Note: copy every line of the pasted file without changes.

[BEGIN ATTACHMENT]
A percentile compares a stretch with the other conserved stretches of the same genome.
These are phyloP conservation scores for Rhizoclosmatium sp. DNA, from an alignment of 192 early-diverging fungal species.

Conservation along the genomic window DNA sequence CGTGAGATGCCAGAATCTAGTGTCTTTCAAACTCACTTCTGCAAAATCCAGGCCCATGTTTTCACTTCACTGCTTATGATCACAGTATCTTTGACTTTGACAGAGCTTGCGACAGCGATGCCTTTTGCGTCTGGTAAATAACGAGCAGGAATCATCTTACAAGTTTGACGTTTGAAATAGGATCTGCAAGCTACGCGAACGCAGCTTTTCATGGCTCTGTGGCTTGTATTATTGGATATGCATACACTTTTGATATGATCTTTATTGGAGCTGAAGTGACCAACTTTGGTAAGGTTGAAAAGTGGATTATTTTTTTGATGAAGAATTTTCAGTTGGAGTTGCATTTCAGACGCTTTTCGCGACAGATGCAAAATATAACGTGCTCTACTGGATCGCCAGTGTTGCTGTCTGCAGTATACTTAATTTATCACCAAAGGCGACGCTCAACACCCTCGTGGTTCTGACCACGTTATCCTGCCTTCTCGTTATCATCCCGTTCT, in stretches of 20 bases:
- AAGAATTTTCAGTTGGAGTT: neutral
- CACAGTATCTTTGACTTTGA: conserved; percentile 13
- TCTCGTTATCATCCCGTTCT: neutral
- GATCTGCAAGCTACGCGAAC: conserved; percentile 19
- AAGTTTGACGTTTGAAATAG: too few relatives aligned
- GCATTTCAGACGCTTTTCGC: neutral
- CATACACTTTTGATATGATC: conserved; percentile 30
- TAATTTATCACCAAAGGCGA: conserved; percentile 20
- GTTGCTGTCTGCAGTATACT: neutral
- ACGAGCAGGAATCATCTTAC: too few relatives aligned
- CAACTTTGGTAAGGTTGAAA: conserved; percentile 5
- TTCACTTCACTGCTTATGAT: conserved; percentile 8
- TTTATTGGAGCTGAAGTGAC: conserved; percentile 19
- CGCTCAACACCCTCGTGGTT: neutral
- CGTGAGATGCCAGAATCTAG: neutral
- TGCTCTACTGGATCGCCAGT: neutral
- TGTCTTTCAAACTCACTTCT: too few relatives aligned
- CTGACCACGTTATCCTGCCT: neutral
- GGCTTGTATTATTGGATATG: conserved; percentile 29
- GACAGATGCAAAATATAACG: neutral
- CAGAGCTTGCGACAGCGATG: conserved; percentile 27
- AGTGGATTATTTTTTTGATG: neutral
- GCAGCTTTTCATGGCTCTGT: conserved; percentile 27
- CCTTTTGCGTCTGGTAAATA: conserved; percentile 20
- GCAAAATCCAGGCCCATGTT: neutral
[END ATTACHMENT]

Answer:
A percentile compares a stretch with the other conserved stretches of the same genome.
These are phyloP conservation scores for Rhizoclosmatium sp. DNA, from an alignment of 192 early-diverging fungal species.

Conservation along the genomic window DNA sequence CGTGAGATGCCAGAATCTAGTGTCTTTCAAACTCACTTCTGCAAAATCCAGGCCCATGTTTTCACTTCACTGCTTATGATCACAGTATCTTTGACTTTGACAGAGCTTGCGACAGCGATGCCTTTTGCGTCTGGTAAATAACGAGCAGGAATCATCTTACAAGTTTGACGTTTGAAATAGGATCTGCAAGCTACGCGAACGCAGCTTTTCATGGCTCTGTGGCTTGTATTATTGGATATGCATACACTTTTGATATGATCTTTATTGGAGCTGAAGTGACCAACTTTGGTAAGGTTGAAAAGTGGATTATTTTTTTGATGAAGAATTTTCAGTTGGAGTTGCATTTCAGACGCTTTTCGCGACAGATGCAAAATATAACGTGCTCTACTGGATCGCCAGTGTTGCTGTCTGCAGTATACTTAATTTATCACCAAAGGCGACGCTCAACACCCTCGTGGTTCTGACCACGTTATCCTGCCTTCTCGTTATCATCCCGTTCT, in stretches of 20 bases:
- AAGAATTTTCAGTTGGAGTT: neutral
- CACAGTATCTTTGACTTTGA: conserved; percentile 13
- TCTCGTTATCATCCCGTTCT: neutral
- GATCTGCAAGCTACGCGAAC: conserved; percentile 19
- AAGTTTGACGTTTGAAATAG: too few relatives aligned
- GCATTTCAGACGCTTTTCGC: neutral
- CATACACTTTTGATATGATC: conserved; percentile 30
- TAATTTATCACCAAAGGCGA: conserved; percentile 20
- GTTGCTGTCTGCAGTATACT: neutral
- ACGAGCAGGAATCATCTTAC: too few relatives aligned
- CAACTTTGGTAAGGTTGAAA: conserved; percentile 5
- TTCACTTCACTGCTTATGAT: conserved; percentile 8
- TTTATTGGAGCTGAAGTGAC: conserved; percentile 19
- CGCTCAACACCCTCGTGGTT: neutral
- CGTGAGATGCCAGAATCTAG: neutral
- TGCTCTACTGGATCGCCAGT: neutral
- TGTCTTTCAAACTCACTTCT: too few relatives aligned
- CTGACCACGTTATCCTGCCT: neutral
- GGCTTGTATTATTGGATATG: conserved; percentile 29
- GACAGATGCAAAATATAACG: neutral
- CAGAGCTTGCGACAGCGATG: conserved; percentile 27
- AGTGGATTATTTTTTTGATG: neutral
- GCAGCTTTTCATGGCTCTGT: conserved; percentile 27
- CCTTTTGCGTCTGGTAAATA: conserved; percentile 20
- GCAAAATCCAGGCCCATGTT: neutral